Any formalist analysis of Unreal will inevitably find itself brushing shoulders with that of postmodernism. This is owed to the very nature of the show’s premise itself. Sarah Gertrude Shapiro and Marti Noxon’s show about, well, the making of a show or, to describe it in other terms, the scripted “unscripted” drama behind the deliberate orchestration and institutional production of an ostensibly “unscripted” romance drama presents a number of problems for the ernest critic, to say the least.
Because Unreal is a show-within-a-show, any formalist analysis of Unreal’s set design, cinematography, location choice, lighting, and actor blocking must account for those same choices with relation to that of the “show” upon which Unreal itself centers: the reality-television romance drama Everlasting.
Within the purview of a typical formalist reading, the focus of evaluation begins and ends at the margins of what is on the screen by the viewer. In the conventional schema of a prime-time serial drama, the camera does not exist as a object of note or even operate as a camera within the world of that drama, but rather assumes the role of an “invisible eye” roving seamlessly within and between scenes so as to induce the viewer’s uninterrupted attention to the unfolding drama itself. Not so with Unreal, or rather, not only so.
A formalist analysis of Unreal’s cinematography and editing is complicated by the fact that we, the audience, are effectively witnessing Unreal, the show itself and Everlasting, the show-within-the show, interpolated within one another and as a result, obfuscating the delineations of “reality” and “fiction” within the text and complicating the otherwise perfunctory question of who is filming what and how in what way is it intended to be seen by whom and subsequently unintended to be seen by whom–else. Have I lost you yet? Welcome to Westworld.
All joking aside, when viewed with this understanding firmly in mind, the third episode of Unreal’s first season, “Mother,” yields compelling fodder for analysis. The first episode of the season, “Return,” already established the complications of Unreal’s authorial vantage point with Rachel’s titular return to the set of Everlasting, where her humiliation is subsequently filmed at Quinn’s command before being told, “Welcome back to reality, Rachel!”
In “Mother,” the establishing shot of the opening scene is high angle view of the contestants standing at attention in a row, obfuscated by the blurry outline of some obscure adjacent plant. The camera then cuts to another high angle shot, this time obscured by the glass panel balcony of its position and dotted with cameramen and other members of the Everlasting crew, including Rachel and her ex-boyfriend […].
While the aforementioned meta-complications of the Unreal’s formalist motivations and intentions remain, I assert that this is one of several examples for which the episode itself implicitly teaches the viewer to compartmentalize their understandings of the disparate yet inseparable halves of Unreal’s narrative not only within this episode, but within each subsequent episode of the show’s first season. Shots that would otherwise be unusable b-roll for the purposes of Everlasting, with their shaky camera tracking shots and downcast lighting, exist to frame the level of reality wherein Unreal takes place, whereas the picturesquely composed and well-lit camera shots are contextually coded as the hyper-reality of Everlasting.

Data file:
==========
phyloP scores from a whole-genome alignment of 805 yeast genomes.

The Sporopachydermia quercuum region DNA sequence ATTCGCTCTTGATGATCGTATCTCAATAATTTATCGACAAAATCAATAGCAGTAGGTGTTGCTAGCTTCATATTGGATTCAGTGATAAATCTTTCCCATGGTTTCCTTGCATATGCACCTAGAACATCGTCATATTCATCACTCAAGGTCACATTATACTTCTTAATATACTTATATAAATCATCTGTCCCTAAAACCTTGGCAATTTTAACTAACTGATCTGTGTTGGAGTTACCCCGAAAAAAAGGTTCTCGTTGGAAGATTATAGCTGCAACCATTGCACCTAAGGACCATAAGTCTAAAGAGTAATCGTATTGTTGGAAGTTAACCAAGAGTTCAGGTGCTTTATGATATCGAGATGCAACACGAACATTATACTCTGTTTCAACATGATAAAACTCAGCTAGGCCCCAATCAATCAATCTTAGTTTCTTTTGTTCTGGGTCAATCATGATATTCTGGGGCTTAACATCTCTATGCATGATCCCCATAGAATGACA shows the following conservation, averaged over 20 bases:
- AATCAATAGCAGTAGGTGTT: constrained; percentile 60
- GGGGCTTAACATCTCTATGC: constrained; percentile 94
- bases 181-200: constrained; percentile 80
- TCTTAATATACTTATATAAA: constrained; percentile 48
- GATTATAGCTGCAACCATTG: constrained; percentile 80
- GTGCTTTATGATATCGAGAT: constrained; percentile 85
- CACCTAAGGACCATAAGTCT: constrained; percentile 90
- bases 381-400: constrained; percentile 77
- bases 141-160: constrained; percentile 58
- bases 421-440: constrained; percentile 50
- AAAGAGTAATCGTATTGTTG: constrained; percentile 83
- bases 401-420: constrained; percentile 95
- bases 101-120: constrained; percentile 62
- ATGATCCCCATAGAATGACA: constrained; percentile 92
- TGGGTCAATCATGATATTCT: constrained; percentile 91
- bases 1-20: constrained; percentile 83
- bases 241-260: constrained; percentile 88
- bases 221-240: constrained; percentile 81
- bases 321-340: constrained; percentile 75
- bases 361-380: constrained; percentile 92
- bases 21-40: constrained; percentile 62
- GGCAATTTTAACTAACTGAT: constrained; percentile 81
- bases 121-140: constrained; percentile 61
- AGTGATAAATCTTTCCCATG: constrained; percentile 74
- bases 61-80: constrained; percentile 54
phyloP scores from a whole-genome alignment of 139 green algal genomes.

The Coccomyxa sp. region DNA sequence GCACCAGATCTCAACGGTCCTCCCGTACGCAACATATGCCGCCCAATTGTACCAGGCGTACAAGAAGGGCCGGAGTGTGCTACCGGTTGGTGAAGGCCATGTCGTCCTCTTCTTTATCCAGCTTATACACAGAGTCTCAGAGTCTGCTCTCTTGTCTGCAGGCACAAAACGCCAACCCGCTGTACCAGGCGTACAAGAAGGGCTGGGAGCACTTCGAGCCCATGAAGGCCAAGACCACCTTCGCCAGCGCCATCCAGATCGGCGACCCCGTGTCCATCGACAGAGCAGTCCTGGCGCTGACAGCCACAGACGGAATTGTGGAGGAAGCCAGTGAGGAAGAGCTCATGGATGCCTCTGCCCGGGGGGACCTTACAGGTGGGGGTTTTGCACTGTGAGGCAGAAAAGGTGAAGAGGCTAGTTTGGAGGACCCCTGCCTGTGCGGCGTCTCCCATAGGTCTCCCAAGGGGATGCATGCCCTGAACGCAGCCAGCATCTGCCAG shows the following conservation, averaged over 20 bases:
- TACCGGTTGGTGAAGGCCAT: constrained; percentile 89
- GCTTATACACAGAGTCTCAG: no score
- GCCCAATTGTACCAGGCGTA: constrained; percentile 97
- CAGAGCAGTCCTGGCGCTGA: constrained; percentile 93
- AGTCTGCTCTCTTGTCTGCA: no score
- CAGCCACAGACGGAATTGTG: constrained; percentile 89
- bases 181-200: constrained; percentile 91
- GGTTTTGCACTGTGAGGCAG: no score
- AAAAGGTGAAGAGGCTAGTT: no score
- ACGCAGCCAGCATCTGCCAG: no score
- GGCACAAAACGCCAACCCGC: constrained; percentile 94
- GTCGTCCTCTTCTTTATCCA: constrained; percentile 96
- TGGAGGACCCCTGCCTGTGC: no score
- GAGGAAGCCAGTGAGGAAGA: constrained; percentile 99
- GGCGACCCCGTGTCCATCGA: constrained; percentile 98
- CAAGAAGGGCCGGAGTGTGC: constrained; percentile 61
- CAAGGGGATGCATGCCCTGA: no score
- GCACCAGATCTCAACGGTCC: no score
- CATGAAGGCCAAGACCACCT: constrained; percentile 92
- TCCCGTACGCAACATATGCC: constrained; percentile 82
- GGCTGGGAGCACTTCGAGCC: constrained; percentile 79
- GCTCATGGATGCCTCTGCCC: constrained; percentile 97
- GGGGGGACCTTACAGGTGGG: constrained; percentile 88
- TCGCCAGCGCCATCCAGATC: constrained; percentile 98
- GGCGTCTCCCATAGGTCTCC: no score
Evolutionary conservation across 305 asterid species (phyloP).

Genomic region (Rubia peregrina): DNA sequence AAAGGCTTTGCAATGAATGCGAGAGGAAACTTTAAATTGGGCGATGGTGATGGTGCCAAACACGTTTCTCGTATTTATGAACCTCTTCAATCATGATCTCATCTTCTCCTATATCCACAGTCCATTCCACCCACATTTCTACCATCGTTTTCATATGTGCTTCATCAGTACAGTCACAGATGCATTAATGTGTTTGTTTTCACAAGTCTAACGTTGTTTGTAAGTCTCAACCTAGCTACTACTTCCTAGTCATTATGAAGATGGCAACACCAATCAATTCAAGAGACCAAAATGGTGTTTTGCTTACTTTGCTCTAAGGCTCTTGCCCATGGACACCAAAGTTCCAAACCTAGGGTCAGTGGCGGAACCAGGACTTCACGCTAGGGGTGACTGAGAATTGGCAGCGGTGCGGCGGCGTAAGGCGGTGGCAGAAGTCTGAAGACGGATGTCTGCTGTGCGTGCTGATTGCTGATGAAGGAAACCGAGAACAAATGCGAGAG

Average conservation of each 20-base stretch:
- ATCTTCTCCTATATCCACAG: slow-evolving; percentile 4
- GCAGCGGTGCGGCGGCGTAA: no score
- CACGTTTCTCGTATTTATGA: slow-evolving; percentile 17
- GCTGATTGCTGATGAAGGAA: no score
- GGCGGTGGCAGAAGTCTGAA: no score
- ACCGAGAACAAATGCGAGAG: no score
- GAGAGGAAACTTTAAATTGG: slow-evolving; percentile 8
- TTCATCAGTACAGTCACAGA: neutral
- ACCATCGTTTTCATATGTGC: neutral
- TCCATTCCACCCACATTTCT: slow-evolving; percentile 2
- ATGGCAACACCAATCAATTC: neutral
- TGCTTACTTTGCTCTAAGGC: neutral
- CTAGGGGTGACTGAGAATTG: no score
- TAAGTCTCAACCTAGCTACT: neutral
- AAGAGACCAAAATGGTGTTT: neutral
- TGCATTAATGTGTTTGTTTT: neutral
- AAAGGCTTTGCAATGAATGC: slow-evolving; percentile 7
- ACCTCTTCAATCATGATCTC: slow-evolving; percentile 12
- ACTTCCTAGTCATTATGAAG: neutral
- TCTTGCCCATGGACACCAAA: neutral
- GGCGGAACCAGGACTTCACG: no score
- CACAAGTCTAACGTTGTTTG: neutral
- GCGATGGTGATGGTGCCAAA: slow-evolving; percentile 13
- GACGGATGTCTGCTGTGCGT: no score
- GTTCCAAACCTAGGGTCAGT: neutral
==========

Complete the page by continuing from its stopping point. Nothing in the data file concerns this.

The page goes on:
No more is this dichotomy of priorities more apparent than in “Mother” than in the mid-episode climax, when Adam and Roger’s intimate hot-tub date with Maya, Anna, and Grace is crashed by the other contestants and transformed into an impromptu pool party.
Orchestrated by Shia, one of three producers of Everlasting working under Executive Producer Quinn, as a way of gaining footage during Quinn’s absence to earn her favor, her efforts are inevitably deflated when Rachel returns to the set following her confrontation with her parents. “I’m getting great footage,” Shia protests, to which Rachel replies, “Oh what, with this music blasting? Because we can’t use it, we can’t edit around, it so shut it down.” These criticisms are further corroborated by Quinn herself upon returning to the set and observing the footage. For us, the viewer, the music of the pool party exists as a diegetic aspect of the episode itself, while for the producers of Everlasting (i.e. the main characters of the drama of Unreal) the music exists as a non-diegetic element which complicates the labor of constructing the show’s “reality” and thus, is deemed unusable and immaterial to the narrative of Everlasting.
These account for less than a handful of fascinating observations one might glean from a formalist reading of Unreal. Subsequent readings would no doubt yield even more revelations with regards to the dynamic of the crew and contestants, as well as the interpersonal conflicts between the main characters and the “real” world external to that of Everlasting’s set.
Images source(s): Springfield! Springfield!